Although these issues continue to be debated among the provincial securities commissions, IIROC reports that it has added questions and tests to its compliance exams to search explicitly for these conflicts.

In addition, one of the clearest failings regulators have discovered during their closer examination of embedded fee products in recent years is the practice of discount brokerages collecting trailer fees.

These firms are prohibited explicitly from providing advice – yet they are accumulating trailers that should be paid by clients only for advice received.

As the provincial regulators continue to consider whether to ban embedded fees altogether, the issue of discount brokers collecting trailers now is a priority on IIROC’s agenda as well. IIROC states it plans to issue guidance on the issue this year.

Regulators also still are coming to grips with the effects of the second phase of the client relationship model (CRM2) – the major project to boost transparency that the industry has been tackling over the past few years. The final implementation of the CRM2 reforms took effect last year, and that led to the SROs’ first glimpse at firms’ efforts at meeting these new requirements.

IIROC reports that it has identified a couple of areas in which firms are falling short in their compliance with CRM2 rules.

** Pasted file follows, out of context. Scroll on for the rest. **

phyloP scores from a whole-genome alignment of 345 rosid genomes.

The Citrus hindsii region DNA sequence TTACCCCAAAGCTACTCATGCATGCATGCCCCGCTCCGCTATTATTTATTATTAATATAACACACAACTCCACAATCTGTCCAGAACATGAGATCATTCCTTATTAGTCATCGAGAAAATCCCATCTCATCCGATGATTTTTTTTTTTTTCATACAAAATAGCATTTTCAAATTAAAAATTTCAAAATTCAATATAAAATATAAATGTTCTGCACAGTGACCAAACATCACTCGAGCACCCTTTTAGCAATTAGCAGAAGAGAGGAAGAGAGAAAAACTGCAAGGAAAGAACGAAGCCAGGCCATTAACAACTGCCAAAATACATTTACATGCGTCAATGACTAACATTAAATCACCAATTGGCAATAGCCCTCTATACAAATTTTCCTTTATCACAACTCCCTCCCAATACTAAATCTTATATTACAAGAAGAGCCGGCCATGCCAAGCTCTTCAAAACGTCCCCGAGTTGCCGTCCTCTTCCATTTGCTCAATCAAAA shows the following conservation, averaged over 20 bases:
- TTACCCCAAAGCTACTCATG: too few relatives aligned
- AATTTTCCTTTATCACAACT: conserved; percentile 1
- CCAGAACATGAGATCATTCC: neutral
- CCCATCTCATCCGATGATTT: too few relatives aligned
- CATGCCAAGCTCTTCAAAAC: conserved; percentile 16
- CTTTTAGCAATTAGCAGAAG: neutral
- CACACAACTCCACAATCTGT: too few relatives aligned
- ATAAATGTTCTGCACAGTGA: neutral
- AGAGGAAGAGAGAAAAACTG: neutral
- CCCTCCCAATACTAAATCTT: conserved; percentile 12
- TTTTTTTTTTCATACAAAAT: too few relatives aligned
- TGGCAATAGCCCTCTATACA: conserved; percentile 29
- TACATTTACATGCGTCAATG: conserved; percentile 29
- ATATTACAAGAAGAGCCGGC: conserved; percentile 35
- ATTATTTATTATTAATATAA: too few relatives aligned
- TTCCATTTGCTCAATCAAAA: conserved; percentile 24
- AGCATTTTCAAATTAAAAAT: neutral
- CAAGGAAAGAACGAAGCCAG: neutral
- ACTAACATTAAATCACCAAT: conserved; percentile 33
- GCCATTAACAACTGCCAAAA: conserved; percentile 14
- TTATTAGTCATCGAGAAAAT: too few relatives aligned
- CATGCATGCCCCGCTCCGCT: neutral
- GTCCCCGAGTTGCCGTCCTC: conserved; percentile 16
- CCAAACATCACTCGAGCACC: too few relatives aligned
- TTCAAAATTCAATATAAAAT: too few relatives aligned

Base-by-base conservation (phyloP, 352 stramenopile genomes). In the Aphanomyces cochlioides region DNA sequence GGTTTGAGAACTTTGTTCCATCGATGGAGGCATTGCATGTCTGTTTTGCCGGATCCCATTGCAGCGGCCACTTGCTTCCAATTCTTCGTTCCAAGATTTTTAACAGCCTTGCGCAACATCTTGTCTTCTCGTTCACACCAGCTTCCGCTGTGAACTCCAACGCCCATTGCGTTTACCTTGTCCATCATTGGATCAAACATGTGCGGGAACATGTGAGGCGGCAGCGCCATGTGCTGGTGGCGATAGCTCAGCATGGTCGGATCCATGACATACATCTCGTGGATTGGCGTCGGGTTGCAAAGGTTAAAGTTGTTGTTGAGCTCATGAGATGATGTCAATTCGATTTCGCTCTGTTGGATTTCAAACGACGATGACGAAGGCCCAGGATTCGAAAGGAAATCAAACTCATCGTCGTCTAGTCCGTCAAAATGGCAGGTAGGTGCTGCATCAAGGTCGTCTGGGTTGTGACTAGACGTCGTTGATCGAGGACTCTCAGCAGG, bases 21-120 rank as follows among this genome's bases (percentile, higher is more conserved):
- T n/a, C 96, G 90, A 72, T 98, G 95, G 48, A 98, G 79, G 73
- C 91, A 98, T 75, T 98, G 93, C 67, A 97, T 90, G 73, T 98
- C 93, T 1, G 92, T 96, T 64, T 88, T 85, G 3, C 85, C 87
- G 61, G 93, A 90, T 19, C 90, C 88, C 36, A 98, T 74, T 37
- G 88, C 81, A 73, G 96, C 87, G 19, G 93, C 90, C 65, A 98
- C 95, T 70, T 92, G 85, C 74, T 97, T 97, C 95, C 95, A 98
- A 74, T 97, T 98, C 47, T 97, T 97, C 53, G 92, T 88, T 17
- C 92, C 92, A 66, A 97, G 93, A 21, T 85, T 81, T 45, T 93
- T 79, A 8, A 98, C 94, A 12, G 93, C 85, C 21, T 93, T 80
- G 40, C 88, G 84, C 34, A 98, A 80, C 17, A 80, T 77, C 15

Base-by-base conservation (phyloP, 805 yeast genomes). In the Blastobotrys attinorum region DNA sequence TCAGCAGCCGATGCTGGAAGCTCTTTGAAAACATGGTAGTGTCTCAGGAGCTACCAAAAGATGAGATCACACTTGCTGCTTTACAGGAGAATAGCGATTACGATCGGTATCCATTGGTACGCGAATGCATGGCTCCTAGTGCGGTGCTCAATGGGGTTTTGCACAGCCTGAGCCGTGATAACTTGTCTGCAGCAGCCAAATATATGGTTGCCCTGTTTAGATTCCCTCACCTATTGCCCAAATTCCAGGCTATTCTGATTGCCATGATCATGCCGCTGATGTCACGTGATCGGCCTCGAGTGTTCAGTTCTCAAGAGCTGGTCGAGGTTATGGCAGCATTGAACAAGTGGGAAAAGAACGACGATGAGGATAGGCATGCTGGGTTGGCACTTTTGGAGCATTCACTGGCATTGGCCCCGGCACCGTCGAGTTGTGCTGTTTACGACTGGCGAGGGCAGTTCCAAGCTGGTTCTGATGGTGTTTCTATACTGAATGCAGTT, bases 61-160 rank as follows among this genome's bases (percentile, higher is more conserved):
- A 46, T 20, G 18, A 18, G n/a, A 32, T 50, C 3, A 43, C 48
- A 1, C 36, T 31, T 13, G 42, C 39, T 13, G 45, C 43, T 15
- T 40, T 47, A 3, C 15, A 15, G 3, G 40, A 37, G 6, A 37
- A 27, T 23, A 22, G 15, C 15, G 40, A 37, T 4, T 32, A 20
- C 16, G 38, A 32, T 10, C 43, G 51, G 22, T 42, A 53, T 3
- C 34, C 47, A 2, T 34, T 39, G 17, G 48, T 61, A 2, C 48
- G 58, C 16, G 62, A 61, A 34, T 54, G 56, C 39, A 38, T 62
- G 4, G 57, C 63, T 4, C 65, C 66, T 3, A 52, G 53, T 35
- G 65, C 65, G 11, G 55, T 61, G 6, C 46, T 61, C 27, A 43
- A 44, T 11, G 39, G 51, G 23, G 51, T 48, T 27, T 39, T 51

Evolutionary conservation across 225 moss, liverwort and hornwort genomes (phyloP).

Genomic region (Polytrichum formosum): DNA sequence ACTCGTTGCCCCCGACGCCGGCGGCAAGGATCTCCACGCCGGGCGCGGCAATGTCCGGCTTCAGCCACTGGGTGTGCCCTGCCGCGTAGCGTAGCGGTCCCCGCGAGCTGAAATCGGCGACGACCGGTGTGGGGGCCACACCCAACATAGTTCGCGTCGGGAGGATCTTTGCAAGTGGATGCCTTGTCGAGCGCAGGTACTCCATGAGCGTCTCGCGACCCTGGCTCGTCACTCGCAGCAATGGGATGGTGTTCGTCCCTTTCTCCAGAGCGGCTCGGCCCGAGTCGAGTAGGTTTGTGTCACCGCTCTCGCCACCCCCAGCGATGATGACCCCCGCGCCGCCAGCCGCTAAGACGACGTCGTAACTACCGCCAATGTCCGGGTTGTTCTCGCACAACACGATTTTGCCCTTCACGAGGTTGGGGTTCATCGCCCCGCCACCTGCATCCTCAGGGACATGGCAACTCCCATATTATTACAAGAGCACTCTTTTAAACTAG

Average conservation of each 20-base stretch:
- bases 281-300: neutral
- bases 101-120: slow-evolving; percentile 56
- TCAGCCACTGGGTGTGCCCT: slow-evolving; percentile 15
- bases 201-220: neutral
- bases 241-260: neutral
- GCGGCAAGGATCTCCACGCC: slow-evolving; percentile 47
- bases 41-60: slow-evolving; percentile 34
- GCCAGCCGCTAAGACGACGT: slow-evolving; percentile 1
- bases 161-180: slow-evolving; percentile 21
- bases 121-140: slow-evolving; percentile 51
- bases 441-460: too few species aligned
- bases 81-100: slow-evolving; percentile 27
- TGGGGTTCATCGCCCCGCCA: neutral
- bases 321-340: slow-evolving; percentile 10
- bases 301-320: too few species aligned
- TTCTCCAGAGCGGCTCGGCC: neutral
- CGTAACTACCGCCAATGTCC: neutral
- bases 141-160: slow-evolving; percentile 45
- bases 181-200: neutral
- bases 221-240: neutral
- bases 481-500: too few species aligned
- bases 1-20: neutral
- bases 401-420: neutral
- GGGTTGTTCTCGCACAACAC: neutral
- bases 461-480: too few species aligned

Specifically, these shortcomings relate to: the requirement to provide clients with disclosure of the fees and charges they incur before a trade takes place; and the failure to collect newly required information about clients’ investment time horizon as part of the “know your client” process.

The MFDA plans to publish its own report soon on the CRM2 deficiencies that the SRO has uncovered.

Ensuring compliance with existing CRM2 requirements will be a priority for both SROs again this year – even as discussions about a possible expansion of certain aspects of the reporting requirements are in the works.

One possible change is revising the requirements to include the full management expense ratio as part of the CRM2 disclosure, which both IIROC and the MFDA are considering.

As well, the MFDA states it plans to examine dealers’ compliance with the existing CRM2 requirements while also working on “expanding cost reporting.”

Another recent initiative that will be driving the MFDA’s compliance work this year is the data the SRO collected as part of its client research project, the results of which were published last year.

Armed with the project’s detailed information on advisors’ businesses, the MFDA plans targeted reviews of advisors’ books to seek indications of possible compliance issues at the level of the individual advisor. The MFDA hopes to flag unusually high concentrations of risky assets (involving senior clients in particular) – as well as more systemic supervisory issues.

This project will be carried out alongside the MFDA’s routine compliance exams.